How about its aesthetic—the oozing mortar between the bricks and metal rods sticking out?
This is about the symmetry, because when using a very chaotic language to balance it means I have to bring back symmetry. We can say there is a poetry as I use minimum elements to create actually a language. I reorganize the internal guts of architecture to make sense of it because they've always been hidden and reshaped. This has to be a structured balance between chaos. If I was to just a pile things, it would not be recognized as architecture—the language is in the symmetry and organization to maintain certain properties.
What are the strategic differences between exhibiting indoor and outside?
What I understand from feedback is that my work is much more understood outside, so I usually accept commissions that are outside. I’m also rooting my work in an architectural context, so if I bring a building indoor, it becomes a bit more unclear or difficult to understand. I try to focus more on the assemblage and the connection between the blocks to make something very appealing in an indoor space. In the end, the work is contextual, always regarding the surrounding space. My first rule is to never build scenes because I really want to build architecture; the second rule is to make a space that you can get inside of; and the third rule is to make things exclusively with construction materials that belong to architecture.
How about the soft and the hard. Cold Leatherette has many contrasts: textile but concrete; hard but folded; leather suggests warmth but it’s cold.
I discovered this material called concrete textile a while ago. They use it in the construction of highways to retain the rocks from falling on the road. The material fits with my approach because my idea is about spontaneity in architecture. I named the process direct construction to refer to construction without a plan. Concrete textile is perfect because you can shape this textile on site. I wet it and takes few hours until it gets strong and solid. For example, for a project in Salone del Mobile, I was able to sculpt on site and completely direct the whole thing at the scale of architecture by myself with the help of people and my arms. I am interested in the stiffening aspect just like cement in construction of a building. Also on the inside, there is a very leather-ish aspect—not warm, but cool because it is concrete. I had to suspend the material to get it wet on all sides with a hanger. Actually, you can see the marks of the hooks on the textile.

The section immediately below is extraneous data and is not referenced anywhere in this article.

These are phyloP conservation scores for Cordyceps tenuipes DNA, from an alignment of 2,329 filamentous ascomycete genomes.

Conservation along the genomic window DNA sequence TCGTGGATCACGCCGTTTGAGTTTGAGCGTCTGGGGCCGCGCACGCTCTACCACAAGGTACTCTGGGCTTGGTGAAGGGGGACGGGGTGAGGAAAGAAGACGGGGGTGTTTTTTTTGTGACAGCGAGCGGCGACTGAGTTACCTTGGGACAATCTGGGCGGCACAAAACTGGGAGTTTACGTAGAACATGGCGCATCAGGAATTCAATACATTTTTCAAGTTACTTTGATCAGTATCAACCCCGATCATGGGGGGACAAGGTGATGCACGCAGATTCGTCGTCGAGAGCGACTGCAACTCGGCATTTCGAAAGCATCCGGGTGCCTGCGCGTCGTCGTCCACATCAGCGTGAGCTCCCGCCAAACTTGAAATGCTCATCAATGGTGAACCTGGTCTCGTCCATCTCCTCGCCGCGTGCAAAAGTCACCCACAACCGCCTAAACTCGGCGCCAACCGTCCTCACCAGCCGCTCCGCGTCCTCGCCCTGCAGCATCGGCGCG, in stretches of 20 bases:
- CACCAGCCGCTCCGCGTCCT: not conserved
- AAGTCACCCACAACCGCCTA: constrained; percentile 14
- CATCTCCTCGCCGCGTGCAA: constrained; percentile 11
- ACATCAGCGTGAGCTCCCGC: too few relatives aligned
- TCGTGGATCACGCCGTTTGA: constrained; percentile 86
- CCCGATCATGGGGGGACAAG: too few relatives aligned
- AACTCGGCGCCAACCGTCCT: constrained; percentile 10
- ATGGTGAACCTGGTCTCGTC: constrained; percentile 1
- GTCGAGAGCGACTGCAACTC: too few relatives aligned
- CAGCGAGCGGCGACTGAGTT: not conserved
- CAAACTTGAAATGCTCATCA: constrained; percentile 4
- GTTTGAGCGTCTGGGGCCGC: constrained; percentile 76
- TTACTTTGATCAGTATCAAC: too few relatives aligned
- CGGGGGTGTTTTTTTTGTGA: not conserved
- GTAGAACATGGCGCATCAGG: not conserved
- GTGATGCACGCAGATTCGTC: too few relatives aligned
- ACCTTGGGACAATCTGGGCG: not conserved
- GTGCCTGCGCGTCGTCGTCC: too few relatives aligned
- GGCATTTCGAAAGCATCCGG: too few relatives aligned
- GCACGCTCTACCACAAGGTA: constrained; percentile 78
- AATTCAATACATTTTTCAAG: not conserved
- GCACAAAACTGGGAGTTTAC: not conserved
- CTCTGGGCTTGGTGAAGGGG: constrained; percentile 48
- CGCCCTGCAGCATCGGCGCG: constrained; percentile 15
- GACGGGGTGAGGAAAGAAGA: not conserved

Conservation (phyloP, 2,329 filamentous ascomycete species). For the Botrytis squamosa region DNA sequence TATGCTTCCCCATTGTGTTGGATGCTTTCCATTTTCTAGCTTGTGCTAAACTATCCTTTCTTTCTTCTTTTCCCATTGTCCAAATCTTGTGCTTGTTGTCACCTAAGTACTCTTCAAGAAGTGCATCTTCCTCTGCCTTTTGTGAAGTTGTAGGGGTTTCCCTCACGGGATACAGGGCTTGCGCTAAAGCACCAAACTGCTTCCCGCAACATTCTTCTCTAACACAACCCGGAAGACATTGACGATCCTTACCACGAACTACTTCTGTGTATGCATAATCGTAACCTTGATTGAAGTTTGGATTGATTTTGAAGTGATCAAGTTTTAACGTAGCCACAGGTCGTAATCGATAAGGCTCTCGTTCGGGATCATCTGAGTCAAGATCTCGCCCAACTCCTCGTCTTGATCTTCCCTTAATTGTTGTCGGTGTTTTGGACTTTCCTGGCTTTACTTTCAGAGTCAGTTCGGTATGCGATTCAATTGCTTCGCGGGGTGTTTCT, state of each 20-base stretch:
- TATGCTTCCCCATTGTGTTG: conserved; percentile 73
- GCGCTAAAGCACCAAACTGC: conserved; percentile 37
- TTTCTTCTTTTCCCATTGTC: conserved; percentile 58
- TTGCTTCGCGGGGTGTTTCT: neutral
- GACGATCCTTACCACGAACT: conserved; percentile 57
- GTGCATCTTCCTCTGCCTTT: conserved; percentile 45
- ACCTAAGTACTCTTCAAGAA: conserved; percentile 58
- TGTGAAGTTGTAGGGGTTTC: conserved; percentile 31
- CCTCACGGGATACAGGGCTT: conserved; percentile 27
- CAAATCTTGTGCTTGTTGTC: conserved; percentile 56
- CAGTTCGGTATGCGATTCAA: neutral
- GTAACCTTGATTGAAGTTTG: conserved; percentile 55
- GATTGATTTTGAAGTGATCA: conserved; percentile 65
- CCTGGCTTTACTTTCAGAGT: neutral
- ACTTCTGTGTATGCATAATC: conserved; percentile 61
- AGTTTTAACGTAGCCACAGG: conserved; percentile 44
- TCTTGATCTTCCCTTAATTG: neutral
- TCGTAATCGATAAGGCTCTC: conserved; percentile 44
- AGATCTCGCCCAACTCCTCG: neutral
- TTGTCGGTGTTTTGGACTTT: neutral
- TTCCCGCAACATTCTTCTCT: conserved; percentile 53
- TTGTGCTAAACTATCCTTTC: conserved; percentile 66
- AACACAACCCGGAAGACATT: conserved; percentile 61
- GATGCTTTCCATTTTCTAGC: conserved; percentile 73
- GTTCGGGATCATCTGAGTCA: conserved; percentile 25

Tell us about your NFT work, Blocks of Blockchain, in the Venice Architecture Biennial last year and how has your relationship with the digital ream has evolved?
I have a friend who is an extremely good poker player and has won a lot of money playing poker online. Few years ago, he told me about NFTs when they had not boomed yet. He told me to sell work on the digital format. I was not really sure and had to understand the medium, especially as someone whose work has been always understood as a very physical matter. I actually wanted to change this aspect a bit in my work and show that it's not only about the material. The message is more about the process and how to actually build architecture in an extended field. The virtual space is a territory that I could connect to as a nonphysical material. I wanted to grasp it and understand its full potential, its program, and intelligence. The Venice Biennale project was actually was half done, because there is still so much that I want to achieve. The idea came from recycled fragments of my destroyed works. I had kept some of the fragments and 3D scanned them. Actually, I've done exactly the same as I am doing in the physical world—I've assembled fragments to build another vocabulary.
Finally, as a designer who works against the chronological aspect of architecture, where do you see the concept stage in your work?
Very primary ideas in my work are those I can consider as concepts. Those are the origins of my development. I would say this is first the idea of direct construction, which is the idea of being spontaneous in the construction process or being direct, to leave the construction not shaped or reshaped. This is the idea of also bringing some concepts that are totally opposites in the field of architecture, being spontaneous, and directing a construction.